Talk about sex     62.3 37.7 49.8 50.2   0.014
Ask questions about their genitals3 69.9 30.1 66.3 33.7  
Use of sex-words 75.5 24.5 64.1 35.9   0.007
Touch genitals at home 80.8 19.2 51.0 49.0 <0.001
Part one´s legs 83.8 16.2 83.8 16.2  
Touch mother´s or other women´s breasts. 84.3 15.7 86.6 13.4  
Want to watch sex on TV2 90.9 9.1 93.7 6.3  
Dress like the opposite sex 93.1 6.9 97.6 2.4   0.029
Masturbate by using their hand3 93.9 6.1 90.4 9.6  
Pretend that dolls are having sex 95.1 4.9 97.1 2.9  
Rub against people or objects 97.5 2.5 97.6 2.4  
Touch genitals in public2 99.2 0.8 93.7 6.3   0.021
Try to kiss other children with the tongue 99.2 0.8     100    0  
Show genitals for adults 99.5 0.5 96.7 3.3   0.036
Try to kiss adults with the tongue 99.5 0.5 99.0 1.0  
Show genitals to other children 98.0 2.0 97.1 2.9  
Touch other children’s genitals 98.0 2.0 98.6 1.4  
Imitate intercourse with children 98.0 2.0 98.6 1.4  
Search for clinging body contact 98.0 2.0 98.6 1.4  
Want to be the opposite sex 98.5 1.5 100    0  
Masturbate in public2  100     0 98.4 1.6  
Sexually harassed other children3  100     0 97.6 2.4  
More interested in sex than children of the same age2  100     0 98.4 1.6  
Put an object in vagina or anus2  100     0  100    0  
Ask others to have sexual activity  100     0  100    0  
Oral contact with other children’s genitals  100     0  100    0  
Other sexual behaviour    92.7 7.3 97.8 2.2  0.019

Table 2: Sexual behaviours among 7-13 year old girls and boys according to their parents.

Infrequently observed and reported sexual behaviour

Infrequently observed sexual behaviours were defined as behaviours reported by three percent or less of the parents. Many of the sexual behaviours we asked about were infrequently observed and reported by the parents (table 2). Eight behaviours were not reported by any parent: putting objects in the vagina or anus, oral contact with other children’s genitals, asking other children to participate in sex activities, masturbating in public (girls), sexually harassing other children (girls), being more interested in sex than children of the same age (girls), wanting to be the opposite sex (boys), and trying to kiss other children with the tongue (boys).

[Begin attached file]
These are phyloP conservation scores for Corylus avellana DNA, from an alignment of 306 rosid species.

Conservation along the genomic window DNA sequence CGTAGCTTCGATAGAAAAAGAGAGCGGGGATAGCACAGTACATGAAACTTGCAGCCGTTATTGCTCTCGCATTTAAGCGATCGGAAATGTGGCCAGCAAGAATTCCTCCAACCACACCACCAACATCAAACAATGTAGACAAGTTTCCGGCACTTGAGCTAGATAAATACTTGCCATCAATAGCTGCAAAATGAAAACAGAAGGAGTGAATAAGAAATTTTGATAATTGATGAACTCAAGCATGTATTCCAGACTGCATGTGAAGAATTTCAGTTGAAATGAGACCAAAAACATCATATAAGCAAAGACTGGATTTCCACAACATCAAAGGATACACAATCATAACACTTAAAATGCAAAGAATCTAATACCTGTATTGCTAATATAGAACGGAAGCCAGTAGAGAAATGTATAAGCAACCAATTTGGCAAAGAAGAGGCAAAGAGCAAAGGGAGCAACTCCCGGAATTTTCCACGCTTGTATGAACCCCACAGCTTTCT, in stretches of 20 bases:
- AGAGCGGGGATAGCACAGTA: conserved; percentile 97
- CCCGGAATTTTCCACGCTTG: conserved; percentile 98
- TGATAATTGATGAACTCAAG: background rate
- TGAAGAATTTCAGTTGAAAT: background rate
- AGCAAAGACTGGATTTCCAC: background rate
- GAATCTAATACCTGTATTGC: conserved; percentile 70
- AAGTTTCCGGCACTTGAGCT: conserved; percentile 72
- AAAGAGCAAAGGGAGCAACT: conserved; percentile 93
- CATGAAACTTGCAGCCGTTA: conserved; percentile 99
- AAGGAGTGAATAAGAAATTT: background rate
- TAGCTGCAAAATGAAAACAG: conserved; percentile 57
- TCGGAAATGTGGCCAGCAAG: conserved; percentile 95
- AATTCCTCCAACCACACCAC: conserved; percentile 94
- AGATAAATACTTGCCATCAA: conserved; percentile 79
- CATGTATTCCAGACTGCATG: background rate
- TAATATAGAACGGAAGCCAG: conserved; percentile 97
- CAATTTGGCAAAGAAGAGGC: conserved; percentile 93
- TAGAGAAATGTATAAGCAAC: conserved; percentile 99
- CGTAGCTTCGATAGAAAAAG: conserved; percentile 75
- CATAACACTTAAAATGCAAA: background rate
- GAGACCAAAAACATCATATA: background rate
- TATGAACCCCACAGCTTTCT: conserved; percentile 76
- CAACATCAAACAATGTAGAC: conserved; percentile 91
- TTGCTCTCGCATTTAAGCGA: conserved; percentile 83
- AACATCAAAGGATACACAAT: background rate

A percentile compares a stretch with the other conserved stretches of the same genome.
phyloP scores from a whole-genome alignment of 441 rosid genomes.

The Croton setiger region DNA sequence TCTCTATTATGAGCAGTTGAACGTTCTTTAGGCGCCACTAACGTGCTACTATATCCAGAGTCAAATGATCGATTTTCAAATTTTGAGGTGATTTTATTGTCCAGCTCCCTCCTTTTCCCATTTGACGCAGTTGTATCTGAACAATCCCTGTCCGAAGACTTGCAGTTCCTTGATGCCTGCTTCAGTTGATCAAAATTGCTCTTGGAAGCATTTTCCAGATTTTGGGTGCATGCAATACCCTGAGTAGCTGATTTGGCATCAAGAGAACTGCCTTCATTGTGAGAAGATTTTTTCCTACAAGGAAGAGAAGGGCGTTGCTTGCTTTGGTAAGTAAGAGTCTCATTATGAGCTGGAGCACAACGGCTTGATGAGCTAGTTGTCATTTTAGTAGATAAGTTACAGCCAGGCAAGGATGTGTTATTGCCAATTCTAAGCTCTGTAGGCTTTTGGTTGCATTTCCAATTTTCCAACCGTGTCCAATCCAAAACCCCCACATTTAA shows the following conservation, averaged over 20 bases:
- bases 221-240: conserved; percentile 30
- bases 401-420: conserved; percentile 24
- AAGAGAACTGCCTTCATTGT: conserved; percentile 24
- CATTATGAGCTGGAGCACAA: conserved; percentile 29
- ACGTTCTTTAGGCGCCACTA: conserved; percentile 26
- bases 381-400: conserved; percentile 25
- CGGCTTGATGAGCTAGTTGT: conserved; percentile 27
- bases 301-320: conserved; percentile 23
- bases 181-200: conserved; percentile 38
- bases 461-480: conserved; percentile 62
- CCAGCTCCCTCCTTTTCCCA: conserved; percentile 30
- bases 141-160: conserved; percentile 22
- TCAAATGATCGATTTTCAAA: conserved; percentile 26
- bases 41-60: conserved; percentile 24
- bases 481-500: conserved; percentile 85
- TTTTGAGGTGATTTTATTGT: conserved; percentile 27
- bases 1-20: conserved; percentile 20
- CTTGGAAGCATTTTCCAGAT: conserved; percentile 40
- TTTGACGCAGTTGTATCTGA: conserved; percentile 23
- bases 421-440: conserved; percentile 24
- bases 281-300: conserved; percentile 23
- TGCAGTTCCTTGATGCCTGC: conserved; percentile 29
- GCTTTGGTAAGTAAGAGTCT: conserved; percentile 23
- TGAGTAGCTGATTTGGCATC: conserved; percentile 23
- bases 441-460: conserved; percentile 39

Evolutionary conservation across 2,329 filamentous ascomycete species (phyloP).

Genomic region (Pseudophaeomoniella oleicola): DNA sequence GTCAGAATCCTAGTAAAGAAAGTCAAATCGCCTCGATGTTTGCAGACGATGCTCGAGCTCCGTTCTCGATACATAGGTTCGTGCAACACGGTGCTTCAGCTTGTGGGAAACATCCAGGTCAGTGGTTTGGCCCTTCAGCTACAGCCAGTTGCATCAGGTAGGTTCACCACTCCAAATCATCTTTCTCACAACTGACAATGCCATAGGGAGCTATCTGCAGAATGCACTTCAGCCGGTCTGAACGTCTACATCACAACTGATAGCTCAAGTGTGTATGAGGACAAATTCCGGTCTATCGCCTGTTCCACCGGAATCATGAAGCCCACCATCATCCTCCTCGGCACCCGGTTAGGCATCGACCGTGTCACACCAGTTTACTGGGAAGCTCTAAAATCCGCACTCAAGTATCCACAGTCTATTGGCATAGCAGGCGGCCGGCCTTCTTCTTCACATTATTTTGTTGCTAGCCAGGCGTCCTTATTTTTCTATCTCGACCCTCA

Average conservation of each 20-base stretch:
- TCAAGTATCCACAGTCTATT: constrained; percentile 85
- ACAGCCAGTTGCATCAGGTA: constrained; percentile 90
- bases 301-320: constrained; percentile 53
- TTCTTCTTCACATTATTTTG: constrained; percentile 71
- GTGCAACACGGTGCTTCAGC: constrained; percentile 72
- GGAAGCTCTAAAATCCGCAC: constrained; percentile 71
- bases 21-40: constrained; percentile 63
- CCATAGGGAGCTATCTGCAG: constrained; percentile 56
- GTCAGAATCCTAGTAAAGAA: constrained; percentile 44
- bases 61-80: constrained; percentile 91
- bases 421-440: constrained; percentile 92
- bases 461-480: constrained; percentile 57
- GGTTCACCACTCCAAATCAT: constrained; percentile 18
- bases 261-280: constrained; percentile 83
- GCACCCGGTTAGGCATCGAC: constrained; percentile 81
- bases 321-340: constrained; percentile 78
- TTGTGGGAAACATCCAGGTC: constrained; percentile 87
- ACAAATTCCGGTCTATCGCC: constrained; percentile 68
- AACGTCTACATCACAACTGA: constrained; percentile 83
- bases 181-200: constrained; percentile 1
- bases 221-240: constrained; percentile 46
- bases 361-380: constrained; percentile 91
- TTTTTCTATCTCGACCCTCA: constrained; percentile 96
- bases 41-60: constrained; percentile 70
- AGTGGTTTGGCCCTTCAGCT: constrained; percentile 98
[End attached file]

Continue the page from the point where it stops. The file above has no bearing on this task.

Other behaviours that were reported to be unusual for both sexes were: Rubbing the body against other people or objects, touching other children’s genitals, imitating intercourse with other children, showing genitals to other children, searching for clinging body contact and trying to kiss adults with the tongue.

The parents’ reports indicate that it is unusual for girls to touch the genitals in public (0.8%) and that this is somewhat more common among boys (6.3%). The parents´ reports also showed that masturbation in public is uncommon in both sexes, 1.6% of the boys and none of the girls were reported (table 2). No girls were reported as having been seen masturbating using a hand either often or daily, but 6.1% were reported as having been seen doing this infrequently, at less than once a month. Among the boys, 9.6% were reported as having been seen masturbating with their hand, 1.2% were reported as having been seen masturbating with their hand often or daily and 3.6% at least once a week.

Observed and reported sexual behaviour and gender differences

There were some significant gender differences in the study (table 2). It is more frequent that boys ask parents’ questions about sex, explore their body and genitals touch their own genitals at home and in public, use sex-words, and show genitals to adults. Girls on the other hand dress as the opposite sex more often than boys.

Observed and reported behaviour and age

We divided the sample into two age groups (7-10- and 11-13 years of age) to detect possible age differences (table 3). Behaviours decreasing with age were: examination of own genitals, touching own genitals at home, spreading one’s legs, touching own genitals in public, touching other children’s genitals, trying to or touching mothers´ or other women’s breasts. On the other hand, talking about sex increased with age.

  7-10
(n=205)
11-13
(n=214)
Age difference
Item abbreviated1 1 2-5 1 2-5 p4
Ask parents questions about sex 50.7 49.3 44.5 55.5
Explore body and genitals 44.2 55.8 58.3 41.7 0.003
Talk about sex 61.4 38.6 51.0 49.0 0.041
Ask questions about their genitals3 61.3 38.7 74.4 25.6
Use of sex-words 70.8 29.2 68.9 31.1
Touch genitals at home 55.7 44.3 75.6 24.4 <0.001
Part one´s legs 75.2 24.8 94.8 5.2 <0.001
Touch mother´s or other women´s breasts. 76.4 23.6 94.3 5.7 <0.001
Want to watch sex on TV2 91.0 9.0 93.7 6.3
Dress like the opposite sex 94.6 5.4 96.2 3.8
Masturbate by using their hand3 93.8 6.2 90.6 9.4
Pretend that dolls are having sex 94.1 5.9 98.1 1.9 0.034
Rub against people or objects 97.0 3.0 98.1 1.9
Touch genitals in public2 93.5 6.5 99.2 0.8 0.016
Try to kiss other children with the tongue 99.2 0.8 100 0
Show genitals for adults 97.5 2.5 98.6 1.4
Try to kiss adults with the tongue 98.5 1.5 100 0
Show genitals to other children 96.6 3.4 98.6 1.4
Touch other children’s genitals 97.0 3.0 99.5 0.5 0.050
Imitate intercourse with children 97.5 2.5 99.1 0.9
Search for clinging body contact 98.0 2.0 98.6 1.4
Want to be the opposite sex 99.0 1.0 99.5 0.5
Masturbate in public2 98.3 1.7 100 0
Sexually harassed other children3 96.0 4.0 92.3 7.7
More interested in sex than children of the same age2 100 0 98.4 1.6
Put an object in vagina or anus2 100 0 100 0
Ask others to have sexual activity 100 0 100 0